One-hundred Kauri seedlings, grown from kauri at the iconic Colin McCahon House in Titirangi, have been planted on Rotoroa Island in the Hauraki Gulf.
Many of the trees that iconic New Zealand artist McMahon painted are dying from kauri dieback.
The trees, although only small, already carry a rich history.
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"The trees that they came from are now dying of kauri dieback, so there's a sort of poignancy to this planting here today," Alison Henry of Kauri 2000 Trust says.
The seedlings have been grown from the cones of kauri that famously feature in Colin McCahon's paintings.
His house in Titirangi is surrounded by kauri - a site that has since been badly affected by kauri dieback.
Chair of McCahon House Trust Cynthia Smith says 25 of the kauri at McCahon House have been afflicted by the disease.
The precious kauri cargo was ferried across to the island, that sits in the Hauraki Gulf.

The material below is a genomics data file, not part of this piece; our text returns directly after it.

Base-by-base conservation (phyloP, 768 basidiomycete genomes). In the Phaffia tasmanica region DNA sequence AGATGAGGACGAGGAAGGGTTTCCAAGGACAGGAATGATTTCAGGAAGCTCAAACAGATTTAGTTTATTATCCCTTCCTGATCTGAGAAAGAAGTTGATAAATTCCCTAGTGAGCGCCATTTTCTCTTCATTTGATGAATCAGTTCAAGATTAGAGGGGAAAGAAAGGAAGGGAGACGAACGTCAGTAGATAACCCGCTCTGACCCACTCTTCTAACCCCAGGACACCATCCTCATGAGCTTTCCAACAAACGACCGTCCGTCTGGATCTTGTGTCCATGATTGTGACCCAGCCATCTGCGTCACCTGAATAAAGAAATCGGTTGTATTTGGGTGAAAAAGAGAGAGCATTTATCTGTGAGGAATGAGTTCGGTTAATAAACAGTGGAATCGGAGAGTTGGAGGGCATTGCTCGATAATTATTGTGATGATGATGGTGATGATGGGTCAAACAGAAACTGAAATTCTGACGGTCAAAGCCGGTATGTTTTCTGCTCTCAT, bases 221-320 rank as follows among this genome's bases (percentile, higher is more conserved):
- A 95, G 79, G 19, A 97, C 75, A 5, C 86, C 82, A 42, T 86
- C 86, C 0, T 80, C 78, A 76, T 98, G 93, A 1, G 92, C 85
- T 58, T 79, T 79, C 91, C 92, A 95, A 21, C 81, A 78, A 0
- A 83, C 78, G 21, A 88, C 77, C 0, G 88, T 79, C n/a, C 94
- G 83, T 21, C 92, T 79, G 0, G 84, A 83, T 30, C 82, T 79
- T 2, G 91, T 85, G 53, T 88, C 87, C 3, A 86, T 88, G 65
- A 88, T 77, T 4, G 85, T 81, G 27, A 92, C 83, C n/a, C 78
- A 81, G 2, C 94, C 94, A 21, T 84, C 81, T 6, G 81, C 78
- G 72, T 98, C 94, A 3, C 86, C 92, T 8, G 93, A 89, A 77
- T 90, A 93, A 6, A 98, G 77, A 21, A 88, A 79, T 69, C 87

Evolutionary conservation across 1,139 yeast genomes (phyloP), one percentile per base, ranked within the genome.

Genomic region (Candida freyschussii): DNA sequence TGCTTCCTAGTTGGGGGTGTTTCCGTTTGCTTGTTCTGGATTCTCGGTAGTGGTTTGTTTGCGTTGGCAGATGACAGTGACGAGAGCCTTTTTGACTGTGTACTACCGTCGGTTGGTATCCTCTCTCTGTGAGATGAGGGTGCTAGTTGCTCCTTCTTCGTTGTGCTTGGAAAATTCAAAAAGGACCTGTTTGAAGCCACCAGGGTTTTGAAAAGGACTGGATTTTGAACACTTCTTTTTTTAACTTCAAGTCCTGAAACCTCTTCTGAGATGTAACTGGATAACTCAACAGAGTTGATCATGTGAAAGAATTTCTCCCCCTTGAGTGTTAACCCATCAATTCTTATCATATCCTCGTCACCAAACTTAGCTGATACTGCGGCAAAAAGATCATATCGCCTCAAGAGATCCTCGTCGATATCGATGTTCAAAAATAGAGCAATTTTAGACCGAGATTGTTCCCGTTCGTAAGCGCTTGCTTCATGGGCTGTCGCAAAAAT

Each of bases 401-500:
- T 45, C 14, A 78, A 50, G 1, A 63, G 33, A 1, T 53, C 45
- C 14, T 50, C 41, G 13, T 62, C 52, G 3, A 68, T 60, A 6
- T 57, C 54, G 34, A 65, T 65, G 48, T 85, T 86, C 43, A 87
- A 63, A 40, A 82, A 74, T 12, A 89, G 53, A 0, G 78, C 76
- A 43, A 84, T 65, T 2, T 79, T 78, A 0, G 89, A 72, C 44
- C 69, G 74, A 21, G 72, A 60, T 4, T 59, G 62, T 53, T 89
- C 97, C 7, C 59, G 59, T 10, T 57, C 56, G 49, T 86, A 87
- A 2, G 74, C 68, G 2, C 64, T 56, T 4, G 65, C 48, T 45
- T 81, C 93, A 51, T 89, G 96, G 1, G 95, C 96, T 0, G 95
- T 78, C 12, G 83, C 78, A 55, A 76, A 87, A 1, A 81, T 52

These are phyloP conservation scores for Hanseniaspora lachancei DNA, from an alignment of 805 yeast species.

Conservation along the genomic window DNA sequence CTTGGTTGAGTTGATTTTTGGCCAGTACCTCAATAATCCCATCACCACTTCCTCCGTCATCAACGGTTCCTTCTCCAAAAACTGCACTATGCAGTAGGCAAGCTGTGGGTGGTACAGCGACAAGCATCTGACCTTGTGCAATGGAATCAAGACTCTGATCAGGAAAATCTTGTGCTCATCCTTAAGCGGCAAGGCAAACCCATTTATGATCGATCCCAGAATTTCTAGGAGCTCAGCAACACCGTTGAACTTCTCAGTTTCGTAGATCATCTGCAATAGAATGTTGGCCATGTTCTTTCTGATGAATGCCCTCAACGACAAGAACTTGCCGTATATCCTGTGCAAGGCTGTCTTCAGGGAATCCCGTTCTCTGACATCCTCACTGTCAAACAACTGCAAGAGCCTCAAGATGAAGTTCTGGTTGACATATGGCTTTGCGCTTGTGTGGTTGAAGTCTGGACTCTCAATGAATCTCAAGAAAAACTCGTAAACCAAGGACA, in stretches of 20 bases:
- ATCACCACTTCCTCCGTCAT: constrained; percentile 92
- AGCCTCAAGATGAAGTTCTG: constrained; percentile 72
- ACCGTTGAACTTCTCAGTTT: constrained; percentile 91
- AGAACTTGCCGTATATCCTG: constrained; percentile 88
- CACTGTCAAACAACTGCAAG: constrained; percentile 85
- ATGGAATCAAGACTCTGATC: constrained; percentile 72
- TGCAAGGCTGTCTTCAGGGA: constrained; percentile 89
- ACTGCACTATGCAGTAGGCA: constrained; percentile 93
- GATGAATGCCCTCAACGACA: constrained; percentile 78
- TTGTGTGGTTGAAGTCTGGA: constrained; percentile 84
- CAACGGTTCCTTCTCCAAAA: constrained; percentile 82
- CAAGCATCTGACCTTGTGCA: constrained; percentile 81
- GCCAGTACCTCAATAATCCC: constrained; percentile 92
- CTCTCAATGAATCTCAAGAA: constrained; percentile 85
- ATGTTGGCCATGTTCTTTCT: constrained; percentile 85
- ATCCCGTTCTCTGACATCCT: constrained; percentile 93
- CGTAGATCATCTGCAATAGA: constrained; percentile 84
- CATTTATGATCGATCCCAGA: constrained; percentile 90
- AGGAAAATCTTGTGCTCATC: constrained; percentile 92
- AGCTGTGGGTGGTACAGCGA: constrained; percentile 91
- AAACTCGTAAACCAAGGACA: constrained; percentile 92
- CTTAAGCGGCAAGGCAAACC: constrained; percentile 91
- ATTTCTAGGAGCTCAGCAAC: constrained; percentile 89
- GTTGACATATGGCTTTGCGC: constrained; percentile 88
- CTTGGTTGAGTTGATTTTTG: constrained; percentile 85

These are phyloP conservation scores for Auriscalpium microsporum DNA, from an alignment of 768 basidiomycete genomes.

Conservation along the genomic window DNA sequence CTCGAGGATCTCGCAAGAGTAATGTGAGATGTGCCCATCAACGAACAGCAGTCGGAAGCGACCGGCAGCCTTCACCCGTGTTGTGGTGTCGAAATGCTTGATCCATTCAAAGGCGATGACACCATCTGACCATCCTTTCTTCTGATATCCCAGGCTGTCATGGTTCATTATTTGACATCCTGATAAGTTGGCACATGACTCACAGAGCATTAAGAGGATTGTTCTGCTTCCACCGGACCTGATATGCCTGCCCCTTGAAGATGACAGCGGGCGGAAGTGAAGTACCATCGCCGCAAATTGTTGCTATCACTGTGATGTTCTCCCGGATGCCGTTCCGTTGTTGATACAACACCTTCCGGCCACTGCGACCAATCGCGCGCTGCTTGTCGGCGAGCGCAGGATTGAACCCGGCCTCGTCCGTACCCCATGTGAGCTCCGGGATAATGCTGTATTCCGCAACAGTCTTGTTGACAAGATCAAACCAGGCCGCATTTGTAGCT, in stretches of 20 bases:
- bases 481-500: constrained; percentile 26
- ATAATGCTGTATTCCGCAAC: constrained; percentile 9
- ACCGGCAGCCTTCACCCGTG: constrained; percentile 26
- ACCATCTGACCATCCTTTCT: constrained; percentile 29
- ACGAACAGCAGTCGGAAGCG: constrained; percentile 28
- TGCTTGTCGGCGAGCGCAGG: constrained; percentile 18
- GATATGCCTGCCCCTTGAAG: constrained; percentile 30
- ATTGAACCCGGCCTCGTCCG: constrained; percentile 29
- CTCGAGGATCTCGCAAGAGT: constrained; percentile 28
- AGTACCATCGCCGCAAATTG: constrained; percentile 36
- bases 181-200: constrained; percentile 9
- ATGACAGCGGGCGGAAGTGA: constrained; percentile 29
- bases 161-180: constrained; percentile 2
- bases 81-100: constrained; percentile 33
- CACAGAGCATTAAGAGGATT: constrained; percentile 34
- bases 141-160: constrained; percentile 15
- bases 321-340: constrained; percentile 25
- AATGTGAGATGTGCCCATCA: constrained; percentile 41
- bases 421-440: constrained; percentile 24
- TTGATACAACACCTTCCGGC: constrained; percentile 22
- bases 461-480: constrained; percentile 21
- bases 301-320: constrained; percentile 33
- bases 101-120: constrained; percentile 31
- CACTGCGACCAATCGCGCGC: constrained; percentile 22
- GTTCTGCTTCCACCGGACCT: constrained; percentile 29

Volunteers from The Kauri 2000 Trust, the Colin McCahon House Trust, and the Bank of New Zealand, who bought the seedlings, took them to the planting site.
The miniature kauri has been carefully grown and very closely quarantined.
Rotoroa Island is predator-free which makes it a great spot for the seedlings - although it's likely kauri has never grown there before, so the 100 seedlings will be the first of their kind.
Everyone is pitching in to ensure it's a success, says Ms Smith.
"These kids are going to come back and see these trees growing, and they're McCahon's children - it's children planting children."
A project bringing together two passions - art and conservation - using one Kiwi icon to save another.